• Lost or Stolen. Sadly, many dogs wander far away from home and become lost. It is estimated that 1 in 3 pets will get lost during their lifetime. Ten million pets get lost every year4. Pets are also stolen right from their yards every year. There are many reasons this happens – for profit, dogfighting, and for laboratory use – to name a few.

Follow this safety checklist to prevent these things from happening to your pet.

Outdoor Safety Checklist

  • Never intentionally let your dog loose on his own.
  • If you have a fenced-in yard, check it over periodically for weak areas or places your dog has dug out. Repair as needed. Your fence should be high enough and strong enough to secure your pet.
  • Always walk your dog on a sturdy leash and use the handle, should your dog give you a good pull unexpectedly.
  • Check your yard for plants that may be unsafe. Check neighbors’ yards as well.
  • You can find many effective products to protect your dog from parasites and parasite-related diseases. Ask your veterinarian for help choosing and using the right products for your dog.3
  • Make sure chemicals and other harmful materials are not at ground level in your yard or garage. Secure them and place them out of your pet’s reach.
  • Spay or neuter your pet! This is proven to prevent pets from wandering off to find a mate.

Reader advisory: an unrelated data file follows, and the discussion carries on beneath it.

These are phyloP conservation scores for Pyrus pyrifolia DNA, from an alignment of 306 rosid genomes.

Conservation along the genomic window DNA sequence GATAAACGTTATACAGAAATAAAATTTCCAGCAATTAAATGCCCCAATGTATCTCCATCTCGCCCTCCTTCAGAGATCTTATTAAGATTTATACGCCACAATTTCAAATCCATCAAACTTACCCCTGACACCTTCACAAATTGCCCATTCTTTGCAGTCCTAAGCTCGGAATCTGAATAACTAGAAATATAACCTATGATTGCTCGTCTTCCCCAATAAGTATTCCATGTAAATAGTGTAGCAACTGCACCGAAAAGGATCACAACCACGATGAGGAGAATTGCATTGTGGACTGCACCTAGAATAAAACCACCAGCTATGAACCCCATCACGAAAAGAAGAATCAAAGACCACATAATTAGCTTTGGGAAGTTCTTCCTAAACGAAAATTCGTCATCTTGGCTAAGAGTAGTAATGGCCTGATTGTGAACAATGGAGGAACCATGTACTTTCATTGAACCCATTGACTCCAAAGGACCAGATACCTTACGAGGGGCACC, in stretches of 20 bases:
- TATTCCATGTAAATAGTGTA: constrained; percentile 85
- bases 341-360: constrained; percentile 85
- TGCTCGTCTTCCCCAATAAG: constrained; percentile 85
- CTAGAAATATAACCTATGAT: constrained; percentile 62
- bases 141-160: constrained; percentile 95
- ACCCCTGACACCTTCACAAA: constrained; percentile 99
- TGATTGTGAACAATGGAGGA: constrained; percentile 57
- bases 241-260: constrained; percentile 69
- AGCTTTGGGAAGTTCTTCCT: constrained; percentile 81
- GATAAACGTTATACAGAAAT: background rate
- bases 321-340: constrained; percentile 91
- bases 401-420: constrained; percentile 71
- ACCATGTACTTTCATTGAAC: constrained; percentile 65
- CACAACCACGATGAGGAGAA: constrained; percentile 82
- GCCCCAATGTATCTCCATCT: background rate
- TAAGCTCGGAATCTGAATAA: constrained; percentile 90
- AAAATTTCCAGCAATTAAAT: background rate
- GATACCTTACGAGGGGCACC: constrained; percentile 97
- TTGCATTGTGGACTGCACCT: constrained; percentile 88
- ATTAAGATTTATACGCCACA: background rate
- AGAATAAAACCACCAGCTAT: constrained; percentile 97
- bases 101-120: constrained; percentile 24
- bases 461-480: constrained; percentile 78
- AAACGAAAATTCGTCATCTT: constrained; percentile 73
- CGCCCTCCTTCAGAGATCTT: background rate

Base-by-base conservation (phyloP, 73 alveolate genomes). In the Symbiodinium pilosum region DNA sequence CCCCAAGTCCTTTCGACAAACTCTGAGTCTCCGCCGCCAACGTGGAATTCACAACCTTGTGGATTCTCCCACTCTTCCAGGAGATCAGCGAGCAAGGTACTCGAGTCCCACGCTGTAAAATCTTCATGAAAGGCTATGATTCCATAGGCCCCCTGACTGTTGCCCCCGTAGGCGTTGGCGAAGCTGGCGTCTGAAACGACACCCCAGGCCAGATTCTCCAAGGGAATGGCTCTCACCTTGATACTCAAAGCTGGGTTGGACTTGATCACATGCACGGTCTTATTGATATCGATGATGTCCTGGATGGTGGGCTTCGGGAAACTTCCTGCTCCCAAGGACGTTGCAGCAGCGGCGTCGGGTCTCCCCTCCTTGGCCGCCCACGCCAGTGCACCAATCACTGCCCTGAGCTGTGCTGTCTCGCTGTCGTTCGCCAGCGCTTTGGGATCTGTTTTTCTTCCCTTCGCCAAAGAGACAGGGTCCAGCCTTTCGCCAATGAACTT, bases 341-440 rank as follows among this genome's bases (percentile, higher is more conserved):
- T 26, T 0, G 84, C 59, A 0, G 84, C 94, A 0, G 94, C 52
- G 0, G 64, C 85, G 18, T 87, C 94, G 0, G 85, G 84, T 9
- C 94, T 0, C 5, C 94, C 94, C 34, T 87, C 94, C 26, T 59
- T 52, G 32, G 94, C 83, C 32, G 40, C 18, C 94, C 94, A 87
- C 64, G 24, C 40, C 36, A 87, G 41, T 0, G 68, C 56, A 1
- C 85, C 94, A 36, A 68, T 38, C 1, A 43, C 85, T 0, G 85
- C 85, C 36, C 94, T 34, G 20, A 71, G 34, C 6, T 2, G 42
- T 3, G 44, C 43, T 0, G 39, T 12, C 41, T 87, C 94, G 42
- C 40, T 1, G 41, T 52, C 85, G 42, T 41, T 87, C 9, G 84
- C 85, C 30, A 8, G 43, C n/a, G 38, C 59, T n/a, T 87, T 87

• Make sure that your dog gets enough regular exercise so that he is not so determined to escape.
  • If you place your dog on a tie-out, make sure it is a suitable strength for your pet’s size.
  • Most importantly – JUST BE AWARE. You can never be 100% safe, but by being an educated, vigilant pet parent you can provide your beloved companion with a secure outdoor environment and have peace of mind knowing that he is as safe as can be!
  • Always make sure that your dog is wearing the proper identification on his collar. This can be achieved by keeping up to date tags visibly hanging from your dog’s collar.

Sources:

  1. http://www.americanpetproducts.org/press_industrytrends.asp
  2. https://www.psychologytoday.com/blog/animal-emotions/201007/animals-and-cars-one-million-animals-are-killed-our-roads-every-day
  3. https://www.aspca.org/pet-care/virtual-pet-behaviorist/dog-behavior/safety-great-outdoors
  4. http://microchip.homeagain.com/alleviating-concerns.html